To shorten processing time and provide better quality control over the packages, EasyApache will begin utilizing RPMs. This will meet one of our project goals of cPanel & WHM becoming a better member of the Operating System’s ecosystem.

Package Manager Screenshot 2.png

The purpose of this UI is to provide a general-purpose interface into the packages and repositories available on a system.

Multi-PHP Domain Support
The release of EasyApache 4 will include Multi-PHP support at the VirtualHost level. We will utilize Red Hat’s Software Collections to allow the installation of multiple PHP versions simultaneously. WHM and cPanel Interfaces will allow users and administrators to select system level and per-domain default PHP versions. This will be achieved by using AddHandler entries in .htaccess files.

Screen Shot 2015-01-08 at 5.50.59 PM.png

Modern Apache only (2.4)
EasyApache 4 will only provide RPMs for Apache 2.4. This allows us to provide better support for Apache and simplifies the process of rolling out customizations.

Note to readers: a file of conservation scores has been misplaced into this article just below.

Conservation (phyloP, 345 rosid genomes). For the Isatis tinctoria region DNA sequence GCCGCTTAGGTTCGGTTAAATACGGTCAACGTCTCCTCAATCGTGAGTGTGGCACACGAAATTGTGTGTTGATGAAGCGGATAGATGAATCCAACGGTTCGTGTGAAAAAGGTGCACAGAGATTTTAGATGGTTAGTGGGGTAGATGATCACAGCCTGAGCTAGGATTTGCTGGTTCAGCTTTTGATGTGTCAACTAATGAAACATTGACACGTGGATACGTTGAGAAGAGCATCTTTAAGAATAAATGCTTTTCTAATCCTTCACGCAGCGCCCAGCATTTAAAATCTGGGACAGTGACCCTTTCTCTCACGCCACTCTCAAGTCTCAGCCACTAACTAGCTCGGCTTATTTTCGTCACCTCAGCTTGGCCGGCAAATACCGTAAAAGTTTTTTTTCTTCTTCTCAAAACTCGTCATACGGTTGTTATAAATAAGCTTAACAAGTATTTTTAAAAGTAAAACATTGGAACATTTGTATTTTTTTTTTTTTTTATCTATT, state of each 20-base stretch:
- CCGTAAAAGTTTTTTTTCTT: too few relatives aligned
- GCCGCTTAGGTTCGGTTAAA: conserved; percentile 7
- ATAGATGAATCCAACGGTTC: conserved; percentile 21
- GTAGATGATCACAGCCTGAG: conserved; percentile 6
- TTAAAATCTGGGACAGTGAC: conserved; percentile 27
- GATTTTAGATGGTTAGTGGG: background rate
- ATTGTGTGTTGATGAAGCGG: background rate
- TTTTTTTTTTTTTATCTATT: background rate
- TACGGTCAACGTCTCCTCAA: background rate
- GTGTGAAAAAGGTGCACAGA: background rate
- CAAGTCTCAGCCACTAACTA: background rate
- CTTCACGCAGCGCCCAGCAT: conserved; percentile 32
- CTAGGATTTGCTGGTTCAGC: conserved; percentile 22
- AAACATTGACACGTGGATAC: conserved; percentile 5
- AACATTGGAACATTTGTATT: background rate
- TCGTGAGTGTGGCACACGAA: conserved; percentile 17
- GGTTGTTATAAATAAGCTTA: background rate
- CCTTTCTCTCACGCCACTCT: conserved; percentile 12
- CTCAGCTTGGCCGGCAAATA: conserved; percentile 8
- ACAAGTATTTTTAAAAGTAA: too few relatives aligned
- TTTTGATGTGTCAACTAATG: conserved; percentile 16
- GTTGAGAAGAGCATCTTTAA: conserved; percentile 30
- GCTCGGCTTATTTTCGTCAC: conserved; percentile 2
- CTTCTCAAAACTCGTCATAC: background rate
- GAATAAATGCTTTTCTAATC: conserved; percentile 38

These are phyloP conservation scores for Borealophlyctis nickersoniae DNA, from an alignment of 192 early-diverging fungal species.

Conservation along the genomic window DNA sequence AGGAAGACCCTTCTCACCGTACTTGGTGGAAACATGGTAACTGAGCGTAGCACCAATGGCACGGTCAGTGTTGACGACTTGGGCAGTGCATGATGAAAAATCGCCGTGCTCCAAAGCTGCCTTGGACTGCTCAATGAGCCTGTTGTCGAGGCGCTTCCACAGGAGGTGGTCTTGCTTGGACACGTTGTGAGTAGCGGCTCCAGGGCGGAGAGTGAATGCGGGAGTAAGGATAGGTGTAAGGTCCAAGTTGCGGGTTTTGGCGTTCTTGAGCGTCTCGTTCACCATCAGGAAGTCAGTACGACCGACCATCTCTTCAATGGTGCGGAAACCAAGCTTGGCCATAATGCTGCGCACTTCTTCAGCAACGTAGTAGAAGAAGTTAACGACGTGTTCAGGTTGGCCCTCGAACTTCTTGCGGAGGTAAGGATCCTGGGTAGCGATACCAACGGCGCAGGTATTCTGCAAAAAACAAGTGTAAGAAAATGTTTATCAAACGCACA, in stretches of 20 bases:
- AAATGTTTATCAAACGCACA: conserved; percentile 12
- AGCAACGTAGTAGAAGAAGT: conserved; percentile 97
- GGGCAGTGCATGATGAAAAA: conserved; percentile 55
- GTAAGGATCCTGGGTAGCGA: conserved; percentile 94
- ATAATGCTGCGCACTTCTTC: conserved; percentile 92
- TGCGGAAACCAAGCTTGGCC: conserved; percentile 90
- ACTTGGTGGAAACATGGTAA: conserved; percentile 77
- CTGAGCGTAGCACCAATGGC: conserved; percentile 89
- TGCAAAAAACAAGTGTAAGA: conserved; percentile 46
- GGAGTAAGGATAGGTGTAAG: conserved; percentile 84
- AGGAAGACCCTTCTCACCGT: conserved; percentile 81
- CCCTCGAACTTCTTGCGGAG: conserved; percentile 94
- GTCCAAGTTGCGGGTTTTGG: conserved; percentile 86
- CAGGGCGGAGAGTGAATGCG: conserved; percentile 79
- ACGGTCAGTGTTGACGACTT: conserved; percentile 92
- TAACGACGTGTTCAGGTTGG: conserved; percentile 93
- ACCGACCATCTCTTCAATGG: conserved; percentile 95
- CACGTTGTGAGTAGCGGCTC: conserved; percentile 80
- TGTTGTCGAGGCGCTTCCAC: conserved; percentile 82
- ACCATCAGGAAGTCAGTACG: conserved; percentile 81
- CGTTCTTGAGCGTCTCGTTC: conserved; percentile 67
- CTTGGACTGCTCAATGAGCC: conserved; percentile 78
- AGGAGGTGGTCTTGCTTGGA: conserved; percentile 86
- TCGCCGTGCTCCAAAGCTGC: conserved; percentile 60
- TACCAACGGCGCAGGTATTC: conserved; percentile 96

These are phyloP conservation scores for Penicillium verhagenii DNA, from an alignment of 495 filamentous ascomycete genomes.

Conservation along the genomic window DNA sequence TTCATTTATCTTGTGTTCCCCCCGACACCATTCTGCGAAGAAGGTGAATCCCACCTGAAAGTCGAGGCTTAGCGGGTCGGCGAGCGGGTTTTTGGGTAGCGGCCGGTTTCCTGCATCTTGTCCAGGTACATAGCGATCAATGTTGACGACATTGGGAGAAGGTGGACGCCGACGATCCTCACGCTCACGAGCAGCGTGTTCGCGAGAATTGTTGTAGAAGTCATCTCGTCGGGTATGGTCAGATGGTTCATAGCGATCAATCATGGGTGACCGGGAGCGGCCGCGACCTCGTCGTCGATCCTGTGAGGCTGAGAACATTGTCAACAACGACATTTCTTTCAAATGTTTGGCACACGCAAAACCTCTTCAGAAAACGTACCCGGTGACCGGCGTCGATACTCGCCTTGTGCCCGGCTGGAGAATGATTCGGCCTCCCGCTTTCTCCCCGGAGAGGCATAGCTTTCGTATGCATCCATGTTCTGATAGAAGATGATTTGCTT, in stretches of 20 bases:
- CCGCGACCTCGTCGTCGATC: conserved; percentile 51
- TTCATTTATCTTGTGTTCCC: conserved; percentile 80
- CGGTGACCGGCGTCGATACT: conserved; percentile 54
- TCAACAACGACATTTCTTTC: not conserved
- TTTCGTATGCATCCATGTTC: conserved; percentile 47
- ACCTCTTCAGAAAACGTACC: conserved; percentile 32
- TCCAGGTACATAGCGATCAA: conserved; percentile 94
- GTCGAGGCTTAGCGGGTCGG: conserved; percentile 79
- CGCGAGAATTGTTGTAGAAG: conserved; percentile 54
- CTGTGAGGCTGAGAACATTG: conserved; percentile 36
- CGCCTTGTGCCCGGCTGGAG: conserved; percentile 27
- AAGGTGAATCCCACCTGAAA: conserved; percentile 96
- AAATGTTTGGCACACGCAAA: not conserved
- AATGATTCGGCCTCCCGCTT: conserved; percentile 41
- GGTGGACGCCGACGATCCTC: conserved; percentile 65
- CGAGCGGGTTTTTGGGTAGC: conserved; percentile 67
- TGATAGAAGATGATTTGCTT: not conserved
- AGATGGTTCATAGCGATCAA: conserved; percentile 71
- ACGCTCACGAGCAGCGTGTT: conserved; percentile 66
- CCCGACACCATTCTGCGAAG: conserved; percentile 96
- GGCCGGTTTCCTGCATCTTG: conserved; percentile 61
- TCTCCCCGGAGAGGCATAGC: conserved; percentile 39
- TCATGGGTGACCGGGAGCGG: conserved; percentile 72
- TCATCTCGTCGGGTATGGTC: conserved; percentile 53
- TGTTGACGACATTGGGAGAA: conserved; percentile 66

Automatic Updates
We plan to automatically update Apache & PHP by default. This will be an opt-out process so that hosts can easily put updates of Apache & PHP under their control.

Feedback
We absolutely want to hear what you think of our plans for EasyApache4! Please comment below.
 
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cPanelDon

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Modern software releases that stay up-to-date via RPMs and YUM is my favorite aspect. I would expect an option to allow automated updates to include major new versions and not just minor versions, though understandably not by default and just as a preference for people wishing to be on the latest releases, such as on a system used for web site development or where compatibility with out-of-date web applications is not a concern.
 
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JamesOakley

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A few questions come instantly to mind - I'm sure more will become clear as you start to release docs to show it will all work. But: